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Legatus Magazine

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Sabrina Arena Ferrisi | author
Oct 01, 2011
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From death to life

The Mother of God’s intervention leads a Legate from abortionist to pro-life hero . . .

What does it take to change the heart of an abortionist? In the case of Dr. John Bruchalski, a member of Legatus’ Northern Virginia Chapter, it took the gentle but persistent intervention of the Mother of God.

Conversion

Although Bruchalski grew up in a devout Catholic family, he bought into the abortion culture in medical school. He performed abortions, prescribed contraception, constructed IUDs, sterilized women and took part in in vitro fertilization (IVF). Bruchalski believed that he was helping women deal with the “chains of their fertility.”

“I thought my approach would bring peace, but all I saw was more brokenness,” the 51-year-old doctor told Legatus Magazine. “I saw multiple broken relationships. Many of my patients were on anti-depressants.”

It wasn’t until a friend took him to Mexico City right before his residency that things began to change. As Bruchalski sat quietly inside the Basilica of Our Lady of Guadalupe, he heard a woman’s voice clearly ask him, “Why are you hurting me?”

He looked around but only saw a few Mexican pilgrims on their knees praying in Spanish. There was no one else around. That voice played in his head for the next two years.

He went back to the U.S. and continued to perform abortions, trying to dismiss the voice as momentary insanity. Two years later, between his second and third year of residency, his mother suggested a family trip to Medjugorje — a town in Bosnia and Herzegovina where some believe the Blessed Mother has been appearing since 1981. Although Bruchalski was still far from the Church, he thought the trip might be a good way to relax.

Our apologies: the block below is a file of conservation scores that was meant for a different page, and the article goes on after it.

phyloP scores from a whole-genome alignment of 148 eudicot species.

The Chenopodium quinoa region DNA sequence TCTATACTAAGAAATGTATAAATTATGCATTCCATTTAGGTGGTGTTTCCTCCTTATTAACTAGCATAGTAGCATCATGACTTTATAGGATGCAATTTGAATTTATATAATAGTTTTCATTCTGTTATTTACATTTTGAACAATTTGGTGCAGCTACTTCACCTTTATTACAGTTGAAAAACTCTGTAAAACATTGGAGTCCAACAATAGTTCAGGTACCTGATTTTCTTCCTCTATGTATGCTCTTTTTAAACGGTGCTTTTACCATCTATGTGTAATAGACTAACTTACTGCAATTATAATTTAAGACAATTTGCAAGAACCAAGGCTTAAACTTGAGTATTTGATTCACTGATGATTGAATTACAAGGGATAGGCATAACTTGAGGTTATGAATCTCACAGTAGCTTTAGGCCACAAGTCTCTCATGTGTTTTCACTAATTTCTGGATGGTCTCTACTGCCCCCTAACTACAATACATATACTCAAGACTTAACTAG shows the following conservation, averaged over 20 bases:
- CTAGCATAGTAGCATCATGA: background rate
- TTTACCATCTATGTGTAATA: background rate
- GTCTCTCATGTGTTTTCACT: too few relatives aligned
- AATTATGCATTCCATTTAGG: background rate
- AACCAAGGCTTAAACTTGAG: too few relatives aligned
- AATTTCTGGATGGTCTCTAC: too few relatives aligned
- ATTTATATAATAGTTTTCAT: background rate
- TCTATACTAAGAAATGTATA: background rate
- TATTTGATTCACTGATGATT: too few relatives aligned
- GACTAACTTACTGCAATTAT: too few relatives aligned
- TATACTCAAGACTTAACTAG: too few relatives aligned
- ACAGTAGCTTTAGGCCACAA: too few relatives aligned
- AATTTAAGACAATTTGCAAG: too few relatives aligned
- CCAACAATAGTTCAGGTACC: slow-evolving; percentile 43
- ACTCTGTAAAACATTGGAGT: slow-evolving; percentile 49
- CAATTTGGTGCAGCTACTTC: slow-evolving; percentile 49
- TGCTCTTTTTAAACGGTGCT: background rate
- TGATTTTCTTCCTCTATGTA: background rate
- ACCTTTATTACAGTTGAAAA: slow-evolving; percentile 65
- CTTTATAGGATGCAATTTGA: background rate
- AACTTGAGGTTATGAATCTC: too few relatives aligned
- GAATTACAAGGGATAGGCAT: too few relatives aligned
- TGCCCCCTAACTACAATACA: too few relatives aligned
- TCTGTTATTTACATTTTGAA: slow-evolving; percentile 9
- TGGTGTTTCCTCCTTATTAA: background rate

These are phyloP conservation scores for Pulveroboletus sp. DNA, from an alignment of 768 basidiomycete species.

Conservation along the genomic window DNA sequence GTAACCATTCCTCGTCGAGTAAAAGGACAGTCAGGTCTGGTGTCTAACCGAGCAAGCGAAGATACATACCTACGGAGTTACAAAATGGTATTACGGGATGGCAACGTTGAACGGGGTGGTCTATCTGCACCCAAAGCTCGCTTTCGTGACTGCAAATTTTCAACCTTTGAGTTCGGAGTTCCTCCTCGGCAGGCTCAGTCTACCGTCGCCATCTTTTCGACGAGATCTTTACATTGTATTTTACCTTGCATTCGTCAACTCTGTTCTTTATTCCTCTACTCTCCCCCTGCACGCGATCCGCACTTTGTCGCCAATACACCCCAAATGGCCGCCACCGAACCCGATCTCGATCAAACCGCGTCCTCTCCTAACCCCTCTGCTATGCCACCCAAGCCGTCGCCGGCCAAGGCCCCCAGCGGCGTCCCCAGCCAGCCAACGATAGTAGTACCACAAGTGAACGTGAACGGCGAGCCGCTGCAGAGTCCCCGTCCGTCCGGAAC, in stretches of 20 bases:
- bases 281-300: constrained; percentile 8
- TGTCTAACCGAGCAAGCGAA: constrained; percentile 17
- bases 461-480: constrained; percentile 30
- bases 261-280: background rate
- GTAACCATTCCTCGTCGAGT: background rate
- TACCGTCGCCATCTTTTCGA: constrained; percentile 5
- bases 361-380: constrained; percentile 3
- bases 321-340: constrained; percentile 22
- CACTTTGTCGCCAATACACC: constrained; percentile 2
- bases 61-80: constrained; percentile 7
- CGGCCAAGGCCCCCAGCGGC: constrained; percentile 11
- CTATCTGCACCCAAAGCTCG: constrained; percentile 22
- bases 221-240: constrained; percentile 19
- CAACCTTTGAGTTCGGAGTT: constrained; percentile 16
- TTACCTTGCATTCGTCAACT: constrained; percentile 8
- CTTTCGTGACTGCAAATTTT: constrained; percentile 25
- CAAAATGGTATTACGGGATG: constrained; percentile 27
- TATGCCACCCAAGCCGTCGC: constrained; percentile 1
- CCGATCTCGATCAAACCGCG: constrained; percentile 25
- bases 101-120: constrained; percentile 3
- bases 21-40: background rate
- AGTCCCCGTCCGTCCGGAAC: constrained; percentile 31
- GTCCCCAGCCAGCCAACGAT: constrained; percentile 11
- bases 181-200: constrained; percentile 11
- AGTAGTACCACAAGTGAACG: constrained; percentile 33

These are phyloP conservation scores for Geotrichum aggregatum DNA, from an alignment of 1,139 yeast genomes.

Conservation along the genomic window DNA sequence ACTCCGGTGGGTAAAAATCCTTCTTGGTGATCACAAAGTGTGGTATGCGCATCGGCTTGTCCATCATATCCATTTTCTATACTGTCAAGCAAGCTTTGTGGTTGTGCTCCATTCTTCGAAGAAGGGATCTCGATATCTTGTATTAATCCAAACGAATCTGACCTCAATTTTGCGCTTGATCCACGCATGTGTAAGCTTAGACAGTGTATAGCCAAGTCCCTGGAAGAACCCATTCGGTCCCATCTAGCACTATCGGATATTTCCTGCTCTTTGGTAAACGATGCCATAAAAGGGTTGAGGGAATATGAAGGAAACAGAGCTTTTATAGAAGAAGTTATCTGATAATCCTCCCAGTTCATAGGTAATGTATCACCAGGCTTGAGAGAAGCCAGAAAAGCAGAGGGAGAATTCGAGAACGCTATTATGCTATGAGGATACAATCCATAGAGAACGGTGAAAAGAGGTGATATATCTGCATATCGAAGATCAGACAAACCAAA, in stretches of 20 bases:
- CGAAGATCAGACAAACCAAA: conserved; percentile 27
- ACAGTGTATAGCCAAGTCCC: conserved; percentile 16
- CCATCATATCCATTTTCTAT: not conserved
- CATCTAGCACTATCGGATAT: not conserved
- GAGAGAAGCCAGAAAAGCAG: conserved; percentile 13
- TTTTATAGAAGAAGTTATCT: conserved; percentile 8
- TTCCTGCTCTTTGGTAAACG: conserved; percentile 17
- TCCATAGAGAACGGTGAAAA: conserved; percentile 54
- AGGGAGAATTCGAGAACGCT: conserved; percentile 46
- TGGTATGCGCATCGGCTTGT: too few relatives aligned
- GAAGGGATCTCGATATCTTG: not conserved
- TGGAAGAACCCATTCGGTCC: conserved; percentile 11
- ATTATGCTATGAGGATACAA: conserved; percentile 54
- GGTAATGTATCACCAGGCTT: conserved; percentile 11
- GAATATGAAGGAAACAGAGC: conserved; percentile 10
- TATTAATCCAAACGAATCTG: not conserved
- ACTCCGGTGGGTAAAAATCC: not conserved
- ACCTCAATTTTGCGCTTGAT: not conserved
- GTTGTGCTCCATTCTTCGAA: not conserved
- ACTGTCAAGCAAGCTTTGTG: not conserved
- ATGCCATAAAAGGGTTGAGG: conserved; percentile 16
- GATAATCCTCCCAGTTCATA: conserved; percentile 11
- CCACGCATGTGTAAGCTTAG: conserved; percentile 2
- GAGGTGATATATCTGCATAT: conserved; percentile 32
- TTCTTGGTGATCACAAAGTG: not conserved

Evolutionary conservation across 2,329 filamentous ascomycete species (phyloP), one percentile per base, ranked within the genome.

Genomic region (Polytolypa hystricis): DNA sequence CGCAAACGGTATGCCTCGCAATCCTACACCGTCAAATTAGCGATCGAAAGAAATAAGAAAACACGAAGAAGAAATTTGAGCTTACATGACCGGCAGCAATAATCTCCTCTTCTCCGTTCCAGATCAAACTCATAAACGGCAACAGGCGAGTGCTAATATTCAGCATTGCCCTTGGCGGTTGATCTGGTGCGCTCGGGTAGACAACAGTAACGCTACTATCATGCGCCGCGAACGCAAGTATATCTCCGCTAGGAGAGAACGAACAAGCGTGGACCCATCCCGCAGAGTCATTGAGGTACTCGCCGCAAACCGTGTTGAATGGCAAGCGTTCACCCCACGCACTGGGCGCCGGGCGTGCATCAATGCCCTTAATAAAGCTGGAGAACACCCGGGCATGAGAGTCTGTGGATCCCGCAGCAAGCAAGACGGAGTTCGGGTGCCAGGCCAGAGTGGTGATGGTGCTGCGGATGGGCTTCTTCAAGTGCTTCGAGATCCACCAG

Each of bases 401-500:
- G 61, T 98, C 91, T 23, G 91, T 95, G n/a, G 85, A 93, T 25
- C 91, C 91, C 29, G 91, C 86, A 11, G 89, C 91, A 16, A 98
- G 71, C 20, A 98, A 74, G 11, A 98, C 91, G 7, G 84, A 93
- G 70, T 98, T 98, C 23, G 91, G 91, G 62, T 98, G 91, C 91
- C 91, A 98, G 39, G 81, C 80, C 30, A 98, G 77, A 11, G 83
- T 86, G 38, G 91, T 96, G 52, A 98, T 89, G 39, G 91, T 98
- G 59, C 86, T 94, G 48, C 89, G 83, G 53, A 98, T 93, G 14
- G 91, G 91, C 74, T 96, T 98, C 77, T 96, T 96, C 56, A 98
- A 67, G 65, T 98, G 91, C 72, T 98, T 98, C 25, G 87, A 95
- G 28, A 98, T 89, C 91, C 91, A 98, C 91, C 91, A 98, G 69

A Belgian woman on pilgrimage there approached Bruchalski, saying she had a message for him from Our Lady. The woman proceeded to tell him things about his life. She told Bruchalski that he had been called to medicine by the Father.

“She told me 50 secrets about my life,” he said. “Forty-four have come true. After this encounter my entire life broke down.” Bruchalski realized he had to change the direction of his medical career.

“When I got back, I told my professor that I could no longer do abortions, sterilize or perform IVF. He realized that I had had a religious experience and said, ‘Please don’t spread this to others.’”

Serving the poor

Though it took many years, Bruchalski and his wife Carolyn founded the Tepeyac Family Center in 1994. This pro-life OBGYN practice in Fairfax, Va., is one of the largest freestanding pro-life medical practices in the country. They now have six physicians and one nurse practitioner.

The practice is based on a Catholic vision of health care that seeks social justice and defends the sanctity of human life at every stage. Tepeyac staff teaches natural family planning and, in cases of infertility, looks for the underlying health problem rather than resorting to in vitro fertilization. Tepeyac has directly applied Blessed John Paul II’s theology of the body to the science of fertility.

Physicians and staff also serve the local poor free of charge. After he returned to the Catholic Church, Bruchalski says it wasn’t enough to stop doing abortions. He was compelled to serve the poor. Part of Our Lady’s message to him was that if he was able to see the poor in his daily work and follow the Church’s teachings on the sanctity of life, the practice would be blessed.

In 2009, Tepeyac delivered over 700 babies. One third of the mothers were under-insured or had no insurance — proving that a medical center can serve the poor pro bono and still remain financially viable.